SNR (signal to noiseratio) is the ratio of signal power to noise power, or, in other words,the ratio of useful information to false or irrelevant data. The sensoron a touchscreen panel acts as a large antenna (Figure 2 ) that is able to pick up system and environmental noise such as fluorescent lights, LCDs or chargers.
Largerscreens act as larger antennas so it is easier to pick up noise andsaturate a receive channel. This can greatly affect touch performance bycausing false touches, dropped touches, or a locked up touchscreen thatwill not report data at all. In order to overcome this interference,the touchscreen controller needs to be able to increase signal ordecrease noise. Some of the primary ways to achieve better SNR includeboosting the transmit voltage to increase signal, using hardware anddigital filtering to decrease noise, or using frequency hopping to moveaway from noisy frequencies.
SNR increases linearly,proportional with transmit voltage. Transmit voltage can be deliveredfrom a transmit charge pump or VDDA driver. A charge pump is able totake a typical 2.7-3V power supply, found in most consumer electronicdevices, and boost it up to a higher voltage. The problem with largescreens is that a charge pump has limited drive strength capability forhigh capacitance panels. This means that an external pump or powersupply must be added, which can increase cost and power consumption.
Ifthere is not enough signal, the other option is to minimize noise. Thefirst line of defense is using filters to create a cleaner capacitiveimage. If this is not effective the second line of defense is usingfrequency hopping to find a frequency where there is less interference.
Asmentioned earlier, large panels have higher parasitic capacitance andresistance, affecting the RC time constant that results in a slowertransmit frequency. A slower frequency means it is harder to scan thepanel outside of the noise range. A higher transmit frequency gives thetouch controller more room to move away from a noise source. A maxtransmit frequency of 350 kHz or greater is ideal, but a constanttrade-off between SNR, refresh rate and power is required to optimizeeach device based on the customer’s objectives. An individual playinggames on a desktop PC is more interested in responsiveness than powerconsumption, whereas portable devices need to account for powerconsumption to save on battery life.
Bigger screens and power consumption
Asmobility becomes a bigger part of our lives, power consumption is a keyfactor in a consumer’s selection for portable electronic devices.Market surveys (Figure 3 ) show that a majority of users believebattery life is one of the most important features when purchasing a newportable device.
TheLCD is a big portion of the power draw from the overall system. Powerusually scales with larger screens due to the increased LCD size. Oneway of maintaining battery life is to put a larger battery pack in thesystem. However, this increases the weight of the system and affects theuser experience in terms of portability. Another alternative is todecrease performance by reducing refresh rate, reducing transmitvoltage, disabling various digital filters, or using the lowest possibleanalog and digital power supplies. Again, these solutions negativelyimpact the user experience so they are not ideal options.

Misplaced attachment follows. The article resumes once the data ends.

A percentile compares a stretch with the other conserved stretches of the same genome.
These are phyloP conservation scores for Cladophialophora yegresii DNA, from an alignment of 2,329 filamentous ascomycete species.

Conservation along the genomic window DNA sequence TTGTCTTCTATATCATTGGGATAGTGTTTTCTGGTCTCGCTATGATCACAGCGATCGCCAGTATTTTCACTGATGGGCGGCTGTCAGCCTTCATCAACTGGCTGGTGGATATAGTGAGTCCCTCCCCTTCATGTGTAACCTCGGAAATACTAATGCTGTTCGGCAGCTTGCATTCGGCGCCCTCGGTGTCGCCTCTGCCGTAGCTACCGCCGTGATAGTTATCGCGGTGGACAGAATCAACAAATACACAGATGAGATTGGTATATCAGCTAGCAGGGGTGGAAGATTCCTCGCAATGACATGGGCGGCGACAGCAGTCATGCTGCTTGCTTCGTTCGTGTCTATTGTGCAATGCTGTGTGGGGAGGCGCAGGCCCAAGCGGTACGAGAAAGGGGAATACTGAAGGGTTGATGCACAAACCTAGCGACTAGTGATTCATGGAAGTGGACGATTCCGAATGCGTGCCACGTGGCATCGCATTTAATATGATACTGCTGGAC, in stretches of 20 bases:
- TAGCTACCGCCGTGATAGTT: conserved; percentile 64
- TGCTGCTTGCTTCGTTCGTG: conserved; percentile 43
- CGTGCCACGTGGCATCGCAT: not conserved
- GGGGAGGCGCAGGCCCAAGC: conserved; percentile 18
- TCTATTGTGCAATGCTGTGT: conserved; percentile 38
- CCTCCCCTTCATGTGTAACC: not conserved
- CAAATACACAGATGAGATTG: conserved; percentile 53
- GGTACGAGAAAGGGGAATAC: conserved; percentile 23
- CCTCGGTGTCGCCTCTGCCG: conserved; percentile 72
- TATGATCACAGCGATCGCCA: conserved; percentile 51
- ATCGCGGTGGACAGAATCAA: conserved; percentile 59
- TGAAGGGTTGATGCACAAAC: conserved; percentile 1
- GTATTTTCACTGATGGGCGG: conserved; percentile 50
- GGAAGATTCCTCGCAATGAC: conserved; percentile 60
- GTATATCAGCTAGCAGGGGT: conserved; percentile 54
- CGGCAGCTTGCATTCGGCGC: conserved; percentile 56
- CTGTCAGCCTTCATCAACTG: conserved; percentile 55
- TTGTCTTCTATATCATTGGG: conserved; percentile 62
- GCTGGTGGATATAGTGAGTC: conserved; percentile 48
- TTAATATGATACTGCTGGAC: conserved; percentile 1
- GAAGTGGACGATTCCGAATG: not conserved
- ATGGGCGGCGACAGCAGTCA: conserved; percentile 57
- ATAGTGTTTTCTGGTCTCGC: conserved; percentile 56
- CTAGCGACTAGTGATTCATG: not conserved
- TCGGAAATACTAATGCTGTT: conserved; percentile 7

Asweight and performance are key factors to a good device, the bestresolution for extending battery life is to optimize power draw forindividual components in the system. From a touchscreen controller pointof view, that means having flexible power management schemes for thedevice.
The overall power consumption depends on the state or usage of the device (Figure 4 ).A smart and energy efficient touchscreen controller has multi-statepower management in which each state has a unique scheme to lower powerconsumption, such as an active state, low power state, and deep sleepstate. This is all managed by the touch controller’s configurationparameters.
- The active state provides the fastest touch response time because the touchscreen is actively scanned to determine the presence of a touch and identify the coordinates.
- The low power state is entered when no touch is detected after a certain time during the active state. This state further reduces power with corresponding increase in the response time. Any touch detected will automatically switch the device into active state.
- The deep sleep state has the lowest power consumption. No scanning is performed and no touches are reported. An interrupt is required to wake up the touch screen controller and put it into active state.
Thevarious power states are determined by the system environment. Forexample, if the screen hasn’t been touched in a while, the system willdeactivate the user interface to save battery life. This is done by thehost managing the components in the device, for example by turning offthe LCD screen and placing the touch controller into a low-power state.When a touch is detected in the low-power state, the touchscreencontroller will transition to active mode and continue scanning todetermine the touch coordinates on the panel. If no touch is detected inthe low-power mode, the host will drive the touch controller into deepsleep to conserve power. These dynamic power management states provideconsumers flexibility between touch performance and power consumptionfor mobile devices on-the-go.
Maintaining satisfactory userexperience as touchscreens grow takes a system wide approach.Touchscreens are limited by physics, and if capacitive touch is toremain the technology of choice in mobile consumer electronic devices,then ingenuity and integration are key. New touchscreen materials arebeing developed to increase panel speeds, and host processingarchitectures are being defined to offload some of the heavy numbercrunching. Hardware and software improvements are constantly being madeto increase signal strength while filtering out noise. A system wideapproach to power consumption is being used to increase battery life.Making this all more cost effective is the next big challenge fordesigners.
Todd Severson is a Product MarketingEngineer for TrueTouch touchscreen solutions at Cypress SemiconductorCorp. He has a BS degree in Engineering Management with a concentrationin Mechanical Engineering from the United States Military Academy. Youmay reach him at
Henry Wong is a Senior Product Marketing Manager for TrueTouch touchscreensolutions at Cypress. He has a BS degree in Computer and SystemsEngineering from Rensselaer Polytechnic Institute. Henry has over 16years of experience in engineering and marketing experience in thesemiconductor and consumer electronics industry worldwide. You may reachhim at .